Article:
Japan’s government approved a 3.5 trillion yen ($29 billion) fiscal stimulus package to boost the economy after April’s sales tax hike caused consumption to slump.
The measures include shopping vouchers, subsidized heating fuel for the poor and low interest loans for small businesses hurt by rising input costs, and will boost gross domestic product by 0.7 percent, the government estimates. The spending will be paid for with tax revenue and unspent funds and won’t need new bond issuance, Economy Minister Akira Amari said today in Tokyo.
Unexpected falls in output and retail sales in November underscore the continued weakness in the economy. With little sign of a rebound in domestic demand, getting growth back on a recovery track is a priority for Prime Minister Shinzo Abe.
“This will support private consumption and boost regional economies, so that the virtuous economic cycle spreads to all corners of the nation,” Abe said in Tokyo after the decision.
About 1.7 trillion yen will be spent on public works in areas damaged by natural disasters and to improve disaster preparedness, with 600 billion yen for revitalizing regional economies and 1.2 trillion yen to support people and small businesses hurt by the current economic situation, according to documents released by the Cabinet Office.
The package is part of an extra budget for the fiscal year through March which will be adopted by the cabinet on Jan. 9, Finance Minister Taro Aso said in Tokyo today. The budget then needs to be approved by parliament, which is controlled by the ruling coalition.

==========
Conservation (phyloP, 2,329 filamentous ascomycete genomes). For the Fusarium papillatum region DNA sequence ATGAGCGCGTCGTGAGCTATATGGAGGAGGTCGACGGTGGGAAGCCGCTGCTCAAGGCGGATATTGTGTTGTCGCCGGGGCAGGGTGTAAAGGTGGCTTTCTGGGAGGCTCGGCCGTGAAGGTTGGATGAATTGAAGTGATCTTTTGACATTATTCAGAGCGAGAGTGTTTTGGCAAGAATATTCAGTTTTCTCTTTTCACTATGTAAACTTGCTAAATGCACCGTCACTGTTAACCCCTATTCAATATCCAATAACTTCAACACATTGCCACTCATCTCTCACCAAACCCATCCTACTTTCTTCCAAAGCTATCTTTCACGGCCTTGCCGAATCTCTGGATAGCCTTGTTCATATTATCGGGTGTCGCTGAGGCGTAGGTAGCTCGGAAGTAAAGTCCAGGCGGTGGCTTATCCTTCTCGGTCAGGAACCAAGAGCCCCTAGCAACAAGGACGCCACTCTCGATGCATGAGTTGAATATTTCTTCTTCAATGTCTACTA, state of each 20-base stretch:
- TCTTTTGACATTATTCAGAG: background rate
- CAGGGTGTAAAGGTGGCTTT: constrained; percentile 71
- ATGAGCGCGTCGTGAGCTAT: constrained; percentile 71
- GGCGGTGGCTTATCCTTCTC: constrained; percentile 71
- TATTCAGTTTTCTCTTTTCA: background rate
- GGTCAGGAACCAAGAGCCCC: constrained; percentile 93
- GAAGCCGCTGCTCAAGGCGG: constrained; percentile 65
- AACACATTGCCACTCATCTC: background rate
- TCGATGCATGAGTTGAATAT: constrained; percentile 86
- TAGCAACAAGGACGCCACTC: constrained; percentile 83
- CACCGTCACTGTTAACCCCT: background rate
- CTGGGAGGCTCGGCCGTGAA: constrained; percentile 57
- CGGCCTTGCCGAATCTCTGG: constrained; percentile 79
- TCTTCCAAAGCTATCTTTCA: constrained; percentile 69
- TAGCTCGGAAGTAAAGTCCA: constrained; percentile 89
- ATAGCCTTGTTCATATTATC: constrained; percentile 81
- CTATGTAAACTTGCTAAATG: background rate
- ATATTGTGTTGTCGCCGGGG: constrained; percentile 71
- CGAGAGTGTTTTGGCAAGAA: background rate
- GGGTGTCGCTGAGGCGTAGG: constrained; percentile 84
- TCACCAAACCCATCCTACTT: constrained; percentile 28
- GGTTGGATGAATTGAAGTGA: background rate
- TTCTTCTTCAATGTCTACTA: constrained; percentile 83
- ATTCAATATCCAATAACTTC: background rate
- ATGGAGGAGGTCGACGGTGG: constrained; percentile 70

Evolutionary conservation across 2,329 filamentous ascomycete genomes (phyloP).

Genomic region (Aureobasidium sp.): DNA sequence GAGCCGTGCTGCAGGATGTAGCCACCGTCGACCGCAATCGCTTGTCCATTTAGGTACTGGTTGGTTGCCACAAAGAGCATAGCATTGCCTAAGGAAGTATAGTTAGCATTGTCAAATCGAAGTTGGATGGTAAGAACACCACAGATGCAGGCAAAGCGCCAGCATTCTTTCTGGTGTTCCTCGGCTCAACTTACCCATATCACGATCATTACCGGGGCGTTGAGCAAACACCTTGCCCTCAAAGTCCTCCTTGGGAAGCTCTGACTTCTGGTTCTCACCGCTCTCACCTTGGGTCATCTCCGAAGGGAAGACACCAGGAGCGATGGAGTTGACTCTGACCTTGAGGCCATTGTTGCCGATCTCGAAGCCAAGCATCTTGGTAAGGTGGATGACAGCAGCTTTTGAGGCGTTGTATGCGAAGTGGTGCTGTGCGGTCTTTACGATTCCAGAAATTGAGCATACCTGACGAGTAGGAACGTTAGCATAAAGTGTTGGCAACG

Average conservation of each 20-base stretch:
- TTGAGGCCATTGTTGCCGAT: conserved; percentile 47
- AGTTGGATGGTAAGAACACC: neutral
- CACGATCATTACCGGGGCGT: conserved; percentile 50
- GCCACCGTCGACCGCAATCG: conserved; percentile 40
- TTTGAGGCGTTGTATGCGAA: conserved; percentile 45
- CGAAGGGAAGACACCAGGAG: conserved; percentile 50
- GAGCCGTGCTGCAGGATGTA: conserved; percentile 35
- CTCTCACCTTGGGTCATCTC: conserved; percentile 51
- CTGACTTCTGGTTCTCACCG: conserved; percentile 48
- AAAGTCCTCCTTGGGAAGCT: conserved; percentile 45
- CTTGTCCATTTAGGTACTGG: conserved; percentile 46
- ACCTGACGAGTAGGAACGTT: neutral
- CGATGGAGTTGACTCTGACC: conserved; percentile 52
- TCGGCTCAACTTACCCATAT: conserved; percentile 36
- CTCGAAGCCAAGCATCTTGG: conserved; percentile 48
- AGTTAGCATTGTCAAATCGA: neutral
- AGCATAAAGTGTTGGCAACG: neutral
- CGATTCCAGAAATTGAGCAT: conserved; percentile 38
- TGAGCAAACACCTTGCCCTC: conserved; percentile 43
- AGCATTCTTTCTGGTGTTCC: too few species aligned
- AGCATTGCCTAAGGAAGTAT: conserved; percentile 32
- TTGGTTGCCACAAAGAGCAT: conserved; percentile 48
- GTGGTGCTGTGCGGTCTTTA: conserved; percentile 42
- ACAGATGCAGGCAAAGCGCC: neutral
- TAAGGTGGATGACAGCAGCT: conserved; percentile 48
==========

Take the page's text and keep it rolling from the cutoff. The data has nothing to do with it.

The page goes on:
Abe last month delayed the planned further hike in the sales tax by 18 months after data showed the economy fell into recession. GDP (JGDPAGDP) shrank an annualized 1.9 percent last quarter, more than initially estimated, after a 6.7 percent contraction in the three months from April, when the levy was raised for the first time since 1997.
The postponement fueled concern about the government’s effort to rein in the world’s heaviest debt and prompted Moody’s Investors Service to cut its credit rating on Japan.
“Coupled with the delay of the sales tax hike, the package will be large enough to stimulate consumption ,” Hidenori Suezawa, a financial-market and fiscal analyst at SMBC Nikko Securities Inc. in Tokyo, said before the announcement. “Rising tax revenue will be of some help in reining in debt but the government’s fiscal policies are making it harder to consolidate their finances.”
The Bank of Japan expanded its already unprecedented monetary easing in October, aiming to pre-empt any risk of a delay in ending Japan’s “deflationary mindset.” A decline in demand following the tax increase and a drop in oil prices put downward pressure on prices, the bank said.